There are 10 UNESCO World Heritage Sites in Nepal, 4 are in Kathmandu. During our stay in Nepal we visited all 10 (including: Kathmandu Valley, Sagarmatha National Park (Everest), Chitwan and Lumbini). This last week we went to the remaining 4 in Kathmandu.
The hectic, overcrowded, dusty city of Kathmandu has advanced a little in the last 7 years since we were here last, but it still feels very 3rd world. Cost of living is very low, the roads are still very poor, blackouts occur less often but still happen most days. But it’s still one of our favourite places. What has changed is the access to the internet, with wifi available almost everywhere, and really good restaurants and coffee shops with quality food, at least in the tourist area of Thamel.
The damage from the 2015 earthquake is still very obvious. Many homes and buildings in the old part of town are either in rubble or being held up by wooden support beams. The damage is most obvious in the Durbar Square *. Seven historic buildings in Durbar were completely destroyed and nearly all had some damage. Similar to Bhaktapur, mounds of rubble still lie where temples used to stand, bamboo scaffolding surrounds buildings under repair, piles of gravel and concrete fill empty spaces waiting to be used. Not much actual repair has been done to the historic buildings. It sounds like there is an inter-government battle on who and how repairs should be done.
There are few historic buildings still standing or renovated. We wish we had our pictures from 7 years ago to compare, but you can see a few of the difference on this slideshow from that trip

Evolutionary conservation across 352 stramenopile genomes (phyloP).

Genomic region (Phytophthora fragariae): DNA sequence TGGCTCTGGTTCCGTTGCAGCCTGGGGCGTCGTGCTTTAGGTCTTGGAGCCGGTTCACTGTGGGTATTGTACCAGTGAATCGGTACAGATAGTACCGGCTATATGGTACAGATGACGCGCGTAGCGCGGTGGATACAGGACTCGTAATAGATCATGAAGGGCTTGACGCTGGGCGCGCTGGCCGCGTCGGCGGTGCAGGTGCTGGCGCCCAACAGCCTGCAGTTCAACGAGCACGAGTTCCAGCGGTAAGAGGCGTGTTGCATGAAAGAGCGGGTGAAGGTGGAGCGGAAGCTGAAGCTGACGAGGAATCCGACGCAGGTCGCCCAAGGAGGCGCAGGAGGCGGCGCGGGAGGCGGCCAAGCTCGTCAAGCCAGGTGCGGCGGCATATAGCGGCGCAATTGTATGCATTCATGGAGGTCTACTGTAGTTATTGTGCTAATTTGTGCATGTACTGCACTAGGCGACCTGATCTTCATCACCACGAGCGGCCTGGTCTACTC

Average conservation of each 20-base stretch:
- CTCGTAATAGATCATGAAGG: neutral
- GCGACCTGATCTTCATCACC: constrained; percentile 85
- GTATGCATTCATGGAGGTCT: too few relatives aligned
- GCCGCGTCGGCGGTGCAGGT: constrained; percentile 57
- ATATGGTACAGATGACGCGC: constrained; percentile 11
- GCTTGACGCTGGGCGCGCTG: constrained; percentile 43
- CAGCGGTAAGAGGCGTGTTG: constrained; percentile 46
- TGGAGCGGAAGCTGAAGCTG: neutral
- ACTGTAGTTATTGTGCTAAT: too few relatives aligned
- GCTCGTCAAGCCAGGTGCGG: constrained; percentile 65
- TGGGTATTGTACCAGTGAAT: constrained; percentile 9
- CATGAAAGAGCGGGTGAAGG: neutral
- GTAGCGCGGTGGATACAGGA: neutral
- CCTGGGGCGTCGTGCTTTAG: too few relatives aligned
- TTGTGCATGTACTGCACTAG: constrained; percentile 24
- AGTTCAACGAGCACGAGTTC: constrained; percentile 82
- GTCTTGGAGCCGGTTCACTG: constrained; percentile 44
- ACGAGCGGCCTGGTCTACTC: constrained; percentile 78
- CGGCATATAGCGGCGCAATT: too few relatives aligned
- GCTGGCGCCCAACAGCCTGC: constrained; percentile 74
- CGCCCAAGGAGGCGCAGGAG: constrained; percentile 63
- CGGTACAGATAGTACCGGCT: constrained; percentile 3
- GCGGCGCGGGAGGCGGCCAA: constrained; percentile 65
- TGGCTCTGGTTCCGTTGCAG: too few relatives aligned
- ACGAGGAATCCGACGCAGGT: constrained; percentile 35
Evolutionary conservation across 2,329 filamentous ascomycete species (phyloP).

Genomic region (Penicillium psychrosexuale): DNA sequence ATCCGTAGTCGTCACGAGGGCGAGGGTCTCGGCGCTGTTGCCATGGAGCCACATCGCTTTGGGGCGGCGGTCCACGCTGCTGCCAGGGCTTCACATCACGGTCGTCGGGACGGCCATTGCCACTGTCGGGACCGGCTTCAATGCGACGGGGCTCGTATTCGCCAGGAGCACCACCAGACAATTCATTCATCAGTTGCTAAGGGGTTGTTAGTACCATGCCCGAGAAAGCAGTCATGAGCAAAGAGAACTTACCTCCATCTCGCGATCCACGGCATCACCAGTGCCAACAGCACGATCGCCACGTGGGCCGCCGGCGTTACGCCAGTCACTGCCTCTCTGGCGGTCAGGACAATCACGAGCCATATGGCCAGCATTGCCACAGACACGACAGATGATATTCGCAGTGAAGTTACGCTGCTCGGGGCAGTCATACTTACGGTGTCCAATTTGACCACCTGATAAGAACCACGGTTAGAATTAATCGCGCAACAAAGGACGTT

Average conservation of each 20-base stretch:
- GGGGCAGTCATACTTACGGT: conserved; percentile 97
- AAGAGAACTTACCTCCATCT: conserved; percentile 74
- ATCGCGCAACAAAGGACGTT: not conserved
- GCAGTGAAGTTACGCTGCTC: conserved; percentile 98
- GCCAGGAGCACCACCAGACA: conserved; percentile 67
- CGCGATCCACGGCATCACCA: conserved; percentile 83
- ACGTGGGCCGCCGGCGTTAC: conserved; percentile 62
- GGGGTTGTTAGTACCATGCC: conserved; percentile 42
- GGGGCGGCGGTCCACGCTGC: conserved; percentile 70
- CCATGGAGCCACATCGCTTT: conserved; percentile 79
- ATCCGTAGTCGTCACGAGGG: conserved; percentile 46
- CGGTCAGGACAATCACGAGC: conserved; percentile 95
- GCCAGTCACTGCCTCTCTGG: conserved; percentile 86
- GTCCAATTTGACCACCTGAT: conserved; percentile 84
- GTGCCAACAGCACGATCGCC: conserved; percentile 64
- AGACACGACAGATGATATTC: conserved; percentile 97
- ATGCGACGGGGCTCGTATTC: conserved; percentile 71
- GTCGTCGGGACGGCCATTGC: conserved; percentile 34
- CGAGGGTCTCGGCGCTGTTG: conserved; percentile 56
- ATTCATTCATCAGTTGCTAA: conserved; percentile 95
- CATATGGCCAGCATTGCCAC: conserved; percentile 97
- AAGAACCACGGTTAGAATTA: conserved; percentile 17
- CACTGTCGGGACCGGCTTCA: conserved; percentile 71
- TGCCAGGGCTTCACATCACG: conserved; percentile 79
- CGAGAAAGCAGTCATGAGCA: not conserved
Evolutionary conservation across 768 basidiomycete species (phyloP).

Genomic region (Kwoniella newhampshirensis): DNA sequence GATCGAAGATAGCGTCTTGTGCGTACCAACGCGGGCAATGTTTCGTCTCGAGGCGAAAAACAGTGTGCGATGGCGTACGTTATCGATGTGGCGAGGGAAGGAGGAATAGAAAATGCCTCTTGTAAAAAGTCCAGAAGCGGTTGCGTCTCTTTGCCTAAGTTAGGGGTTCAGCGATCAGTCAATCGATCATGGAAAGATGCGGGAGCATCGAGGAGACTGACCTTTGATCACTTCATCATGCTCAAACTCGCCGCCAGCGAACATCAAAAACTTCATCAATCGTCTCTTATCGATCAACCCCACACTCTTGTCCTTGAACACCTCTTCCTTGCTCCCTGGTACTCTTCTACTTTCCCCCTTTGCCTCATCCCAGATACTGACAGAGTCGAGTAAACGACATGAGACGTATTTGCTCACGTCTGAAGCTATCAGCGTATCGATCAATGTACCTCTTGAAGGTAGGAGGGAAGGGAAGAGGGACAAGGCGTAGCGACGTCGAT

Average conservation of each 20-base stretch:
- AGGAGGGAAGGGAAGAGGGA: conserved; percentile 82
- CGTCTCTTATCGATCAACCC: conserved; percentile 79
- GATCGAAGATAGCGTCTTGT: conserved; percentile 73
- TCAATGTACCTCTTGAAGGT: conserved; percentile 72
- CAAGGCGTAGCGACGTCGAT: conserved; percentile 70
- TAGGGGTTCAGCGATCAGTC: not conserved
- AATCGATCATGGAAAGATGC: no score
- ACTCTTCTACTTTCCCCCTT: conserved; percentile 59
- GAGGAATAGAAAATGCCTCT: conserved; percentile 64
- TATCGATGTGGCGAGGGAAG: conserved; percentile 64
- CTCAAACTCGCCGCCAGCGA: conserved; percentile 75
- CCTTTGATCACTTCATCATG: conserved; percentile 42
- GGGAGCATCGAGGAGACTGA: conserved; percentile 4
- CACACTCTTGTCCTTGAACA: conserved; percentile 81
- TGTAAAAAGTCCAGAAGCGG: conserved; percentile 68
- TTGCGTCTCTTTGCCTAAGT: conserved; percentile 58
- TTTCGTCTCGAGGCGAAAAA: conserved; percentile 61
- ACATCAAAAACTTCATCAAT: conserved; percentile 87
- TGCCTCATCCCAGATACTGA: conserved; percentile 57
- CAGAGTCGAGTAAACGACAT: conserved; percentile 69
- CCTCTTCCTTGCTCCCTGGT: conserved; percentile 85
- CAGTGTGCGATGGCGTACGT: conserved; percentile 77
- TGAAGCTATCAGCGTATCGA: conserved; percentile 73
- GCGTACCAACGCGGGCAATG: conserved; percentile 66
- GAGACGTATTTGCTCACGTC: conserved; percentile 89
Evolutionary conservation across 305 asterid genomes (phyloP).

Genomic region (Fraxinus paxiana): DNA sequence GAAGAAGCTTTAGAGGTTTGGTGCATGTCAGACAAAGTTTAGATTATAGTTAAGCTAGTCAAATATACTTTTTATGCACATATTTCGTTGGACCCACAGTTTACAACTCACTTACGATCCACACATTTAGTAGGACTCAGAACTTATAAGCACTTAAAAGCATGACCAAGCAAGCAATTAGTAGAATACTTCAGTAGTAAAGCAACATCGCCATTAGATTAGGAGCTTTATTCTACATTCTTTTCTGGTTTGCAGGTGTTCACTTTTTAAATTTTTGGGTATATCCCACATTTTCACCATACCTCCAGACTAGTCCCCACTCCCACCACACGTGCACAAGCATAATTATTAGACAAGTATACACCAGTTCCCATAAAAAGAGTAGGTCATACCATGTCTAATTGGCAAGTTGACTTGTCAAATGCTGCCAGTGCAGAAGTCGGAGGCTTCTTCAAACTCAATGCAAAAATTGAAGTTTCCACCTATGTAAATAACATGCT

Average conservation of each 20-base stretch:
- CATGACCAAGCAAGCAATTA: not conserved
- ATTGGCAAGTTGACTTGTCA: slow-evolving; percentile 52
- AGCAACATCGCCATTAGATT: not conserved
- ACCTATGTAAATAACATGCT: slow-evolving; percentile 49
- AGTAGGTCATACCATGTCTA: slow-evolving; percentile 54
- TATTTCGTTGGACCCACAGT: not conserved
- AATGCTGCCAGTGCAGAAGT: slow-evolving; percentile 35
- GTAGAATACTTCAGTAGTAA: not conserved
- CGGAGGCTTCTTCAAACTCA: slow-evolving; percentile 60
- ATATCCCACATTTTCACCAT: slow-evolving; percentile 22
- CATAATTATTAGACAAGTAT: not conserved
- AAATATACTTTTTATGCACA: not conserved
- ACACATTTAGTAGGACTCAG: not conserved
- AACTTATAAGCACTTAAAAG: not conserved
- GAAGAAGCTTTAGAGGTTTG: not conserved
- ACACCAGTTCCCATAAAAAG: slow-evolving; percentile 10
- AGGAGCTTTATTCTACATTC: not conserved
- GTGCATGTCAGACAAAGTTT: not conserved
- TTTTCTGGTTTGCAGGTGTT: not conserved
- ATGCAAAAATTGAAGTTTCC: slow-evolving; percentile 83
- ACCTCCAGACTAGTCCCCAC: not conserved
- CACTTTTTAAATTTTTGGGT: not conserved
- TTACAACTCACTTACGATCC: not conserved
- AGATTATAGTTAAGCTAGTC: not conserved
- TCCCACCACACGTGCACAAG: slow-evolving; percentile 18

In Kathmandu’s Durbar Square there were more Newari temples with erotic carvings. These were the strangest of all.
On a hill in town is the impressive Swayambhunath (Monkey Temple) *. Thousands of years ago the Kathmandu Valley was a lake. Legend says that an island with a chorten emerged from the lake. The original chorten is from the 5th century and over hundreds of years it has become a large complex. There’s a large, white chorten in the centre and many shrines, prayer wheels and other Buddhist and Hindu objects. There are always prayer flags flapping in the wind in one of the open areas. There is a resident Rhesus monkey population giving it the common name of Monkey Temple.
At the bottom of the hill, a kora of prayer wheels surrounds the hill with two parks housing large shrines and statues.
Pashupatinath* is one of the most sacred Hindu temples in Nepal. As with most Hindu temples, the main temple is off limits to non-Hindus, but we were able to walk around most of the site. The complex is always very busy, loud and smelly. It feels very chaotic. Located along the sacred Bagmati River, Pashupatinath is the site for many Hindu cremations. Hindus close to death come to the grounds to spend their last few days as they believe those who die here will be reborn as a human regardless of any sins they committed during their lifetime. We saw a cremation taking place along the river bank. When the ceremony is done, the pyre including the remaining bones, wood etc. gets dumped in the river. Downriver, people commonly bathe, do laundry, brush their teeth…
On the other side of the river are many old Hindu shrines and chortens. Sadhus (holy men) can often be seen meditating/begging around these shrines.
Boudhanath * is a large Buddhist complex that feels exactly opposite to hectic Pashupatinath. Instead, Boudhanath feels very serene, even when the square is full of worshipers. The massive yet graceful white chorten is in the centre of a clean square filled with shops and restaurants and the historic Guru Lhakhang Monastery. Many Buddhists come here daily to do a kora around the chorten.
Throughout Kathmandu there are many important historic sites. Most are either Hindu or Buddhist structures. We visited a number of these, some we just accidentally stumbled across as we explored the city. Those were usually the best ones.
(*) – indicates a UNESCO World Heritage Site.
Coming up next: Top 15 pictures from Nepal.
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